Roundworms, hookworms, tapeworms, and heartworms are all common internal parasites that can cause many health problems for cats. Their presence in your cat’s body can be dangerous for their health and contaminate your environment. But there is another type of worm that is less common in cats in North America: whipworms.
Let’s learn what vets and other scientists know about this microscopic whip-shaped worm and the causes, signs, and care of it in cats.
What Are Whipworms?
Whipworms (Trichuris spp.) are nematodes that infect the large intestines of mammals. They are called “whipworms” because they have a slender, whip-like appearance. These tiny parasites can cause various health problems in pets and typically affect dogs. Specifically, the species Trichuris vulpis commonly inhabits a dog’s cecum and colon. Cats are usually infected with a whipworm species called Trichuris serrata (in North America) and Trichuris campanula (in Europe).
However, these parasites are rarely seen in cats and usually do not lead to serious illness, though heavy infestations can cause diarrhea. Infections are more common in tropical and subtropical regions, such as the Caribbean and South America, and may be associated with clinical signs like those described for dogs.
What Are the Signs of Whipworms in Cats?
Signs of whipworm infection in cats include bloody diarrhea, weight loss, lack of appetite, dehydration, and anemia. In severe cases, the infection can cause inflammation of the large intestine and lead to other serious health issues.
However, according to the Tropical Council for Companion Animal Parasites, whipworm infections are generally well tolerated by cats and usually remain asymptomatic.
Either way, if you suspect that your cat may have intestinal parasites, you should consult your veterinarian. They will be able to diagnose the infection via a physical examination and by performing laboratory tests on a stool sample.
What Are the Causes of Whipworms in Cats?
The most common cause of whipworm infection in cats is the ingestion of contaminated materials, such as soil, food, and feces.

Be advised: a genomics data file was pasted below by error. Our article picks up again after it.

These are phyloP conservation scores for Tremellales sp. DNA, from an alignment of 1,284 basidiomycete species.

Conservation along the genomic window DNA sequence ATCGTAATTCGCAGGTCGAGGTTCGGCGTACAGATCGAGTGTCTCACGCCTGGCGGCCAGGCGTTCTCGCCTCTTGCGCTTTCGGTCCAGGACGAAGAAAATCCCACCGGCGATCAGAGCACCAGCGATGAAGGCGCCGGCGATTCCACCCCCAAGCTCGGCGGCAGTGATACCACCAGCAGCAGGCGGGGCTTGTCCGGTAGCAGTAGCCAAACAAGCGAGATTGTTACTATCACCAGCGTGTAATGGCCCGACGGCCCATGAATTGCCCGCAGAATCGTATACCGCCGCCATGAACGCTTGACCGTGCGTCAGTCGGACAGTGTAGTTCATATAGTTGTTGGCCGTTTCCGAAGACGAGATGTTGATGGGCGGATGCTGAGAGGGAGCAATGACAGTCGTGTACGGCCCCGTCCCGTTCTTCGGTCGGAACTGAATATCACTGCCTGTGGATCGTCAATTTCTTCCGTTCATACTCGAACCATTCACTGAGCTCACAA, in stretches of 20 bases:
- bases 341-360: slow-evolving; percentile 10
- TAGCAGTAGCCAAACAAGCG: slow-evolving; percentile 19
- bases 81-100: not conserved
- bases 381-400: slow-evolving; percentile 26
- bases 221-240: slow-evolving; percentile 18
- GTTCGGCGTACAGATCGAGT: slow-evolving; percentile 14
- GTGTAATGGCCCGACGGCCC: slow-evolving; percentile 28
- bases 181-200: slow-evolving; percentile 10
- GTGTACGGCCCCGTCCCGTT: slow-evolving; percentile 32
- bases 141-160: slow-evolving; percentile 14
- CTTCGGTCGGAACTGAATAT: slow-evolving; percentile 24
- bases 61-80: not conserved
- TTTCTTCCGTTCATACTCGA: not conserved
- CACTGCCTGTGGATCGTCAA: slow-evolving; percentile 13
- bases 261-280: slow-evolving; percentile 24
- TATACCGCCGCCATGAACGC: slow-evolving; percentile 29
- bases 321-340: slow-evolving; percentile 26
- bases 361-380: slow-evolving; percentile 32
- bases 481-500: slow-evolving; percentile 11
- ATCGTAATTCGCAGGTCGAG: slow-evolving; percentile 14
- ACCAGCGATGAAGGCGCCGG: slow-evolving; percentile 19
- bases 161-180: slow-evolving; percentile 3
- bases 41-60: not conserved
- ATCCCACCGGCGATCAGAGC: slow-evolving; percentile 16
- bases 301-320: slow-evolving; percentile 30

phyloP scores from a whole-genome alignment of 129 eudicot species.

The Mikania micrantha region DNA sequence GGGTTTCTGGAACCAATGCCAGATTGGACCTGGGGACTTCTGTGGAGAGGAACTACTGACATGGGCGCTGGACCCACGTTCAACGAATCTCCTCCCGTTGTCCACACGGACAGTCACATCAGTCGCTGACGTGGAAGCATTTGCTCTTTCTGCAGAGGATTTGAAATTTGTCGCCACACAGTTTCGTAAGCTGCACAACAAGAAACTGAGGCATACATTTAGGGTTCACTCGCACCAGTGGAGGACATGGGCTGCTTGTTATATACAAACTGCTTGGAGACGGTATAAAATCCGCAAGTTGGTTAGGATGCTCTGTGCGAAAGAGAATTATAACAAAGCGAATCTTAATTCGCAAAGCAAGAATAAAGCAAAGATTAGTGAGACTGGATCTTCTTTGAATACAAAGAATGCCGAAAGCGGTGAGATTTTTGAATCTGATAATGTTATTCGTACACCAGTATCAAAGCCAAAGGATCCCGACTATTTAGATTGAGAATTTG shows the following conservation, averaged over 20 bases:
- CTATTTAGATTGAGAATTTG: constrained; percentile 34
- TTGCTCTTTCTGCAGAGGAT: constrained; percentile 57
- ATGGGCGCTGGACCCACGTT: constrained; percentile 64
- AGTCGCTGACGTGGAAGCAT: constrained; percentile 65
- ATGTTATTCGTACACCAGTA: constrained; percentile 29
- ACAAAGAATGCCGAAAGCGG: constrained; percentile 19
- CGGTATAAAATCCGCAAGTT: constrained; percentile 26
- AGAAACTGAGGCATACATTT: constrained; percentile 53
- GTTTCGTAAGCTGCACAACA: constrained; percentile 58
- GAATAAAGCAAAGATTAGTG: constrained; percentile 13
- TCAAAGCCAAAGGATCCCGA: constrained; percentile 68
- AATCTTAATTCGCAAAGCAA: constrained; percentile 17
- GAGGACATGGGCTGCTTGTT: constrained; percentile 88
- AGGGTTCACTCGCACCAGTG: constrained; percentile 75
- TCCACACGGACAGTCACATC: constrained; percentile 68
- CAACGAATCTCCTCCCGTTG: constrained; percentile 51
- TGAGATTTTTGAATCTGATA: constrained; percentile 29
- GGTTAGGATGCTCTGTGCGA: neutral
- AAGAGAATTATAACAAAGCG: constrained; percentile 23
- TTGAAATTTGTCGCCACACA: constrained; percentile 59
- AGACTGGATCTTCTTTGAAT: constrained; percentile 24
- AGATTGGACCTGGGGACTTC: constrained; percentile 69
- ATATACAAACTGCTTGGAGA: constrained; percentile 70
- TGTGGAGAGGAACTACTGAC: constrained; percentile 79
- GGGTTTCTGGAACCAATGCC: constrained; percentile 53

Cats can also become infected with the parasites by grooming themselves after coming into contact with infected soil or feces or by eating small infected prey.
Unlike some other types of gastrointestinal worms that mostly affect kittens, whipworms can infect cats of all ages.
How Do I Care For a Cat With Whipworms?
If you find worms in your cat’s feces or if they show signs of parasitic infestations, such as diarrhea and loss of appetite, you should consult your veterinary team promptly.
If they find that your cat has whipworms, they will administer the appropriate treatment to destroy both the worms and the larvae present in your pet’s body. It usually involves deworming medications, which can be given by mouth or topically. Repeated treatments may be needed over several months.
Afterward, you should follow your veterinarian’s recommendations for caring for your cat at home. You’ll need to prevent reinfection by keeping your cat’s environment spotless and cleaning their litter box regularly.
Frequently Asked Questions (FAQs)
How are whipworms diagnosed in cats?
Your veterinarian will be able to determine if your cat is infected with whipworms by performing a fecal flotation test on a stool sample. This test can detect parasite eggs because these will float in a special solution and onto the surface of a glass slide for examination.
How do I prevent my cat from getting whipworms?
Can whipworms infect people?
Yes, but they are not the same ones that affect pets. Whipworms that infect humans are Trichuris trichiura. According to the Centers for Disease Control and Prevention, approximately 604 to 795 million people worldwide are infected with whipworms.
However, note that other types of intestinal parasites can be transmitted from pets to humans, such as roundworms.
Are whipworms the same as roundworms?
Although both can infect animals and humans, these are two different species. Roundworms are intestinal parasites like whipworms, but they live in the small intestine (whereas whipworms live only in the large intestine).
Cats are not immune to intestinal parasites. Fortunately, whipworms are not common in domestic cats living in North America and Europe, and serious complications from this type of parasite do not occur frequently.
However, you still need to regularly deworm your feline friend and keep their environment clean. Although whipworms are usually an incidental finding in cats during a routine fecal check, other types of internal parasites can cause more serious health issues.
Featured Image Credit: one photo, Shutterstock
- What Are Whipworms?
- What Are the Signs of Whipworms in Cats?
- What Are the Causes of Whipworms in Cats?
- How Do I Care For a Cat With Whipworms?
- Frequently Asked Questions (FAQs)